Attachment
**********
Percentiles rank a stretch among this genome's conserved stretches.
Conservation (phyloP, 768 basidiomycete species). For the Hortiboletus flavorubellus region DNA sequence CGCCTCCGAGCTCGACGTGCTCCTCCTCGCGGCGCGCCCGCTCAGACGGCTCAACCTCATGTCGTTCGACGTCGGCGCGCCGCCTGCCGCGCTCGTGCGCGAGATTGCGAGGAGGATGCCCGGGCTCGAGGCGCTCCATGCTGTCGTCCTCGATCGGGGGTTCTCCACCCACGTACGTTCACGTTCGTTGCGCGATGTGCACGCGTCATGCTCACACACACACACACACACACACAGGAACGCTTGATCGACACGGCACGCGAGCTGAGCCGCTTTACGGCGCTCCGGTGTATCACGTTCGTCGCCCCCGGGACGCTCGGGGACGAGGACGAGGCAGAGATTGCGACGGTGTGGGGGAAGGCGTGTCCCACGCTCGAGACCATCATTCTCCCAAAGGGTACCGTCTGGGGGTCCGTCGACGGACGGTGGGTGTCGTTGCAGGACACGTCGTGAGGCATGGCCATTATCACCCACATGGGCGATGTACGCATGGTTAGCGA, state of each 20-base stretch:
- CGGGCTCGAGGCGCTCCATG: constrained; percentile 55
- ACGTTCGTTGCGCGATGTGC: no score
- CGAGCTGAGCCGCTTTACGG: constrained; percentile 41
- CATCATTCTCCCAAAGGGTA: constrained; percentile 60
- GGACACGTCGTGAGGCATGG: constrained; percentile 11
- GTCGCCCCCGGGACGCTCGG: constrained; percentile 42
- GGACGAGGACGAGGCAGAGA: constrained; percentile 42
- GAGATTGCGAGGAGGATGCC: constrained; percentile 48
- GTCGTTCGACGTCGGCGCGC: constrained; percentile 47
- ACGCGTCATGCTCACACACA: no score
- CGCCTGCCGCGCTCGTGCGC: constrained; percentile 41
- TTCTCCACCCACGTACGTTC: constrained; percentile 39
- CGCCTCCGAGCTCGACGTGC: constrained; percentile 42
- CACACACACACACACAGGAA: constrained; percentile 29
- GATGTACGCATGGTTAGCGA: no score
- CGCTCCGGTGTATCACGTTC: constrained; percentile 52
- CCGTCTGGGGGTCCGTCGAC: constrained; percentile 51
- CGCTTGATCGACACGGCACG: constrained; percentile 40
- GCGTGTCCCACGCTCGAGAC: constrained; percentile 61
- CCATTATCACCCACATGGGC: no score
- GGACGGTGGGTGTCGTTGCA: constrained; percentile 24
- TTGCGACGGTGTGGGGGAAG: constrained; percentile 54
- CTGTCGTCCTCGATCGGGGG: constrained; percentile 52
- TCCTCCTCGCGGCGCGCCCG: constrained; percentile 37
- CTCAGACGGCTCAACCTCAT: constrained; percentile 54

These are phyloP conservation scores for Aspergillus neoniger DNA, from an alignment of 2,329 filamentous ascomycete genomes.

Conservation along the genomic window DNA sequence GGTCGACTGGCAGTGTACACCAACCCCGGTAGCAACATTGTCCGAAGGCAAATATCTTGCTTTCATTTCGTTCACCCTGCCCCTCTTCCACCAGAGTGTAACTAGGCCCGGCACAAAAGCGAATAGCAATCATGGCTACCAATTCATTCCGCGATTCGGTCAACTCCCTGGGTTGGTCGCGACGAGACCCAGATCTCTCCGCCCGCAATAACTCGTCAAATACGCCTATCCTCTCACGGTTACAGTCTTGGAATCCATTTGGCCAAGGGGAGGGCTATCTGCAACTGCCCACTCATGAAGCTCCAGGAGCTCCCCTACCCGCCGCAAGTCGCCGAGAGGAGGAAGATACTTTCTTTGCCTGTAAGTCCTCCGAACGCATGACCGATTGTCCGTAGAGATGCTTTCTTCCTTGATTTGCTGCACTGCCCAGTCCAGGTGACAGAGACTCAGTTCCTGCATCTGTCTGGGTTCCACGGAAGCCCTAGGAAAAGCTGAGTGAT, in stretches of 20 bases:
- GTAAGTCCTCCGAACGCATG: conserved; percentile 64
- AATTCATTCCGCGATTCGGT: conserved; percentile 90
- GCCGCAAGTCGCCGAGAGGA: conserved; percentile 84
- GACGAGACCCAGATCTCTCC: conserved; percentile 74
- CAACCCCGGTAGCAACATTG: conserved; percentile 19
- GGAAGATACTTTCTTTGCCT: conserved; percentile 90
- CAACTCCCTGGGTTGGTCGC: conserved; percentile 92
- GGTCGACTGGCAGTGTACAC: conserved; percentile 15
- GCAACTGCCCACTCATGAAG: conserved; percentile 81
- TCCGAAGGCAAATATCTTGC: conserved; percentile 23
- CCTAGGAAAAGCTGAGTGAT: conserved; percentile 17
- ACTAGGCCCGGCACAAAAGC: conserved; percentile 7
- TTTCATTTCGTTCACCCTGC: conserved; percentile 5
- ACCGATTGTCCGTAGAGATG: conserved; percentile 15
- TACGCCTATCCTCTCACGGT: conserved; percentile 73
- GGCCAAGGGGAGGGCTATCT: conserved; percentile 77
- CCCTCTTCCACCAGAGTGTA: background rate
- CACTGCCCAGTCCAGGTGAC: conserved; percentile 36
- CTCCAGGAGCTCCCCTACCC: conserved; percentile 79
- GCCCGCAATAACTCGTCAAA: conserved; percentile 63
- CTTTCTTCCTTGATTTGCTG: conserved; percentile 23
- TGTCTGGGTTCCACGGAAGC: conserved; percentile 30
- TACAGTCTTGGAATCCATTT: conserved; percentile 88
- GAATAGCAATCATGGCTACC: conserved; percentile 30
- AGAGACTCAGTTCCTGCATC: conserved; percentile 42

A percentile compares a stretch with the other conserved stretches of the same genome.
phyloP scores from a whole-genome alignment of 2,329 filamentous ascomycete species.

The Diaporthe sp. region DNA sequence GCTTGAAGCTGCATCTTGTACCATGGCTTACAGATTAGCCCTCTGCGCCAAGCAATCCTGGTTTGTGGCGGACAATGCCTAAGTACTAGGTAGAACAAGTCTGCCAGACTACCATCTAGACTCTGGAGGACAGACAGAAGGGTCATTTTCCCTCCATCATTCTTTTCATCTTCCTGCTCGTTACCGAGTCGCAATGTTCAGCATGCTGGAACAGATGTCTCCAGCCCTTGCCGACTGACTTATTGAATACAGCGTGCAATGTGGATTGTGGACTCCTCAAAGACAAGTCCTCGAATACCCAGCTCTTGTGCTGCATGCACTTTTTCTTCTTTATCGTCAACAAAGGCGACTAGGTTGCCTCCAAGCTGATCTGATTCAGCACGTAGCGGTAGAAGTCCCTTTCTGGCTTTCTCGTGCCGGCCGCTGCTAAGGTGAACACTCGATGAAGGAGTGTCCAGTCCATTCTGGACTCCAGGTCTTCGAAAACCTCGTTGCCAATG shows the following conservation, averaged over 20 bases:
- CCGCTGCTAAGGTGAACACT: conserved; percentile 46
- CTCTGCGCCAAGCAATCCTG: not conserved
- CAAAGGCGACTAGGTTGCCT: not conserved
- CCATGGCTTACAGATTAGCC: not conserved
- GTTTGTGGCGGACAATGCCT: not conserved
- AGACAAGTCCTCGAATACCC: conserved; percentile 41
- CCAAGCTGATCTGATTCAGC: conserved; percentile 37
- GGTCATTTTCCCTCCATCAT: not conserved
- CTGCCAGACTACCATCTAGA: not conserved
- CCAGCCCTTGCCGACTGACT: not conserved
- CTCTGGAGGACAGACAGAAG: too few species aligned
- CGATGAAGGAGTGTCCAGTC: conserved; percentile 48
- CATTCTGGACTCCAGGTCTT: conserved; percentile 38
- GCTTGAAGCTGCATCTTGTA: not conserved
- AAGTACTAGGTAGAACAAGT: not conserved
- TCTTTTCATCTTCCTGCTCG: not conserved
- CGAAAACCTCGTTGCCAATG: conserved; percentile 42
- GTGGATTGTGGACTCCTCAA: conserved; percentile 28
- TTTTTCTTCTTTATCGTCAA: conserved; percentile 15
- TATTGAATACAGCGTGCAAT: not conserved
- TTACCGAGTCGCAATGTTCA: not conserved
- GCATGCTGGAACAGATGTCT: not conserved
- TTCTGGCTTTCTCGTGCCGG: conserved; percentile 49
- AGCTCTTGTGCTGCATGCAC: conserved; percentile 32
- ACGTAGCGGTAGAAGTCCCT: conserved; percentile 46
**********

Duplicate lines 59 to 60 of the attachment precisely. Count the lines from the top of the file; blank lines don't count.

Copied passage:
- CTCTGCGCCAAGCAATCCTG: not conserved
- CAAAGGCGACTAGGTTGCCT: not conserved